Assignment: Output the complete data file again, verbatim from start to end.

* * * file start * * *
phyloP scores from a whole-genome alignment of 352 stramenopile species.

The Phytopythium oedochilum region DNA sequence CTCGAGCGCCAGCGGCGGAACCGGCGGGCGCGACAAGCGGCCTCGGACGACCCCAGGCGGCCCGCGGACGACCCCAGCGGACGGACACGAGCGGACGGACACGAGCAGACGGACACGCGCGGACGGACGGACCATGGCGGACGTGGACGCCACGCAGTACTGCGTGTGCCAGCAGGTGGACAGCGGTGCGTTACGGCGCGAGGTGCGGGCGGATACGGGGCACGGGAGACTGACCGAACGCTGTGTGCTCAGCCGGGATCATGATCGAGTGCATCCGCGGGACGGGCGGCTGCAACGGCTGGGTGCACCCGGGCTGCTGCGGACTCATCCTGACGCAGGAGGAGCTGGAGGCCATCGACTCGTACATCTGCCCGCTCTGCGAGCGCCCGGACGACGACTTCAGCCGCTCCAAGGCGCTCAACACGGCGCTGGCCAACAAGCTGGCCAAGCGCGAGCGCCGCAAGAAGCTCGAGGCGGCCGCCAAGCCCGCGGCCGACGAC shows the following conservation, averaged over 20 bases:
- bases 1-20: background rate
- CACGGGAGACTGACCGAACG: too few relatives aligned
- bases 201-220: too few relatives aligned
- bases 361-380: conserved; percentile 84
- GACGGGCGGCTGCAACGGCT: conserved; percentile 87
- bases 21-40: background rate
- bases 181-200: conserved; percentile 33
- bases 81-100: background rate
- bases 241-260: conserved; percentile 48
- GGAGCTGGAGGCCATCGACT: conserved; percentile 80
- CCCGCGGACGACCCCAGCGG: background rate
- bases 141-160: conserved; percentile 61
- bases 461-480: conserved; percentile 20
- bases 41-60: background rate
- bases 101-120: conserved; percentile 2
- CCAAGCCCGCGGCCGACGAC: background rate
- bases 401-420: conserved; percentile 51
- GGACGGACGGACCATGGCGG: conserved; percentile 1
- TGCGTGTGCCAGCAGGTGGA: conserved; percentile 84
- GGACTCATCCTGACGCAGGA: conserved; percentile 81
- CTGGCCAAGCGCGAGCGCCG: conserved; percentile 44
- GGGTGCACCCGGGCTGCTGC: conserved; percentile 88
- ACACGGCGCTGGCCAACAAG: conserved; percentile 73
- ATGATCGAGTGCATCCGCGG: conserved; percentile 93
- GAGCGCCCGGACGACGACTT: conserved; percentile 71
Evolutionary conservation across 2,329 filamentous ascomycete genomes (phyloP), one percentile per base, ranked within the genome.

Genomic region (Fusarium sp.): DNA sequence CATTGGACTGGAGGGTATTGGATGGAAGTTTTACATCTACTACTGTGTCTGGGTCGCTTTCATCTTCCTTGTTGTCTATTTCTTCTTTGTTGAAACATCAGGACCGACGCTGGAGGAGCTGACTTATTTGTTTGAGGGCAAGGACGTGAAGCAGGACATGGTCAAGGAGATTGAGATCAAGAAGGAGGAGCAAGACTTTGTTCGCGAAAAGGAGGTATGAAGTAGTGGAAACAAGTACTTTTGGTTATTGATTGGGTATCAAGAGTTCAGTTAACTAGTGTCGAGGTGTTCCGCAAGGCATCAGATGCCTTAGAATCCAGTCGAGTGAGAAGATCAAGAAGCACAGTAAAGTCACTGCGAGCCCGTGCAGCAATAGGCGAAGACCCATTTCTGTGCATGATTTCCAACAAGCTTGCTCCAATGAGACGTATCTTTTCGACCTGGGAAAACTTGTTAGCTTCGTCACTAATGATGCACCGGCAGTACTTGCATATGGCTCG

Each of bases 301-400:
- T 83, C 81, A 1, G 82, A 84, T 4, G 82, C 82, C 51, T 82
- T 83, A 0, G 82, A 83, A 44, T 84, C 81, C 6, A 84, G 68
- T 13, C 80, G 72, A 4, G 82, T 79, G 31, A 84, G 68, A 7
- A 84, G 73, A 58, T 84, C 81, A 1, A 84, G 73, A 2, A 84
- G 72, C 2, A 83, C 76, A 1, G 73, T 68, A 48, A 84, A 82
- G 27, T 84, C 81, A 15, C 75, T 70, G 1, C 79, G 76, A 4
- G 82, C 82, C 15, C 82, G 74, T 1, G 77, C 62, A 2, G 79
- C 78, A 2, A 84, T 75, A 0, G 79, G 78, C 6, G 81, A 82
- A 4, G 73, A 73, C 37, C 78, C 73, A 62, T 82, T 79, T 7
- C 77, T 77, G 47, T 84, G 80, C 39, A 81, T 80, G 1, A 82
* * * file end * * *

phyloP scores from a whole-genome alignment of 352 stramenopile species.

The Phytopythium oedochilum region DNA sequence CTCGAGCGCCAGCGGCGGAACCGGCGGGCGCGACAAGCGGCCTCGGACGACCCCAGGCGGCCCGCGGACGACCCCAGCGGACGGACACGAGCGGACGGACACGAGCAGACGGACACGCGCGGACGGACGGACCATGGCGGACGTGGACGCCACGCAGTACTGCGTGTGCCAGCAGGTGGACAGCGGTGCGTTACGGCGCGAGGTGCGGGCGGATACGGGGCACGGGAGACTGACCGAACGCTGTGTGCTCAGCCGGGATCATGATCGAGTGCATCCGCGGGACGGGCGGCTGCAACGGCTGGGTGCACCCGGGCTGCTGCGGACTCATCCTGACGCAGGAGGAGCTGGAGGCCATCGACTCGTACATCTGCCCGCTCTGCGAGCGCCCGGACGACGACTTCAGCCGCTCCAAGGCGCTCAACACGGCGCTGGCCAACAAGCTGGCCAAGCGCGAGCGCCGCAAGAAGCTCGAGGCGGCCGCCAAGCCCGCGGCCGACGAC shows the following conservation, averaged over 20 bases:
- bases 1-20: background rate
- CACGGGAGACTGACCGAACG: too few relatives aligned
- bases 201-220: too few relatives aligned
- bases 361-380: conserved; percentile 84
- GACGGGCGGCTGCAACGGCT: conserved; percentile 87
- bases 21-40: background rate
- bases 181-200: conserved; percentile 33
- bases 81-100: background rate
- bases 241-260: conserved; percentile 48
- GGAGCTGGAGGCCATCGACT: conserved; percentile 80
- CCCGCGGACGACCCCAGCGG: background rate
- bases 141-160: conserved; percentile 61
- bases 461-480: conserved; percentile 20
- bases 41-60: background rate
- bases 101-120: conserved; percentile 2
- CCAAGCCCGCGGCCGACGAC: background rate
- bases 401-420: conserved; percentile 51
- GGACGGACGGACCATGGCGG: conserved; percentile 1
- TGCGTGTGCCAGCAGGTGGA: conserved; percentile 84
- GGACTCATCCTGACGCAGGA: conserved; percentile 81
- CTGGCCAAGCGCGAGCGCCG: conserved; percentile 44
- GGGTGCACCCGGGCTGCTGC: conserved; percentile 88
- ACACGGCGCTGGCCAACAAG: conserved; percentile 73
- ATGATCGAGTGCATCCGCGG: conserved; percentile 93
- GAGCGCCCGGACGACGACTT: conserved; percentile 71
Evolutionary conservation across 2,329 filamentous ascomycete genomes (phyloP), one percentile per base, ranked within the genome.

Genomic region (Fusarium sp.): DNA sequence CATTGGACTGGAGGGTATTGGATGGAAGTTTTACATCTACTACTGTGTCTGGGTCGCTTTCATCTTCCTTGTTGTCTATTTCTTCTTTGTTGAAACATCAGGACCGACGCTGGAGGAGCTGACTTATTTGTTTGAGGGCAAGGACGTGAAGCAGGACATGGTCAAGGAGATTGAGATCAAGAAGGAGGAGCAAGACTTTGTTCGCGAAAAGGAGGTATGAAGTAGTGGAAACAAGTACTTTTGGTTATTGATTGGGTATCAAGAGTTCAGTTAACTAGTGTCGAGGTGTTCCGCAAGGCATCAGATGCCTTAGAATCCAGTCGAGTGAGAAGATCAAGAAGCACAGTAAAGTCACTGCGAGCCCGTGCAGCAATAGGCGAAGACCCATTTCTGTGCATGATTTCCAACAAGCTTGCTCCAATGAGACGTATCTTTTCGACCTGGGAAAACTTGTTAGCTTCGTCACTAATGATGCACCGGCAGTACTTGCATATGGCTCG

Each of bases 301-400:
- T 83, C 81, A 1, G 82, A 84, T 4, G 82, C 82, C 51, T 82
- T 83, A 0, G 82, A 83, A 44, T 84, C 81, C 6, A 84, G 68
- T 13, C 80, G 72, A 4, G 82, T 79, G 31, A 84, G 68, A 7
- A 84, G 73, A 58, T 84, C 81, A 1, A 84, G 73, A 2, A 84
- G 72, C 2, A 83, C 76, A 1, G 73, T 68, A 48, A 84, A 82
- G 27, T 84, C 81, A 15, C 75, T 70, G 1, C 79, G 76, A 4
- G 82, C 82, C 15, C 82, G 74, T 1, G 77, C 62, A 2, G 79
- C 78, A 2, A 84, T 75, A 0, G 79, G 78, C 6, G 81, A 82
- A 4, G 73, A 73, C 37, C 78, C 73, A 62, T 82, T 79, T 7
- C 77, T 77, G 47, T 84, G 80, C 39, A 81, T 80, G 1, A 82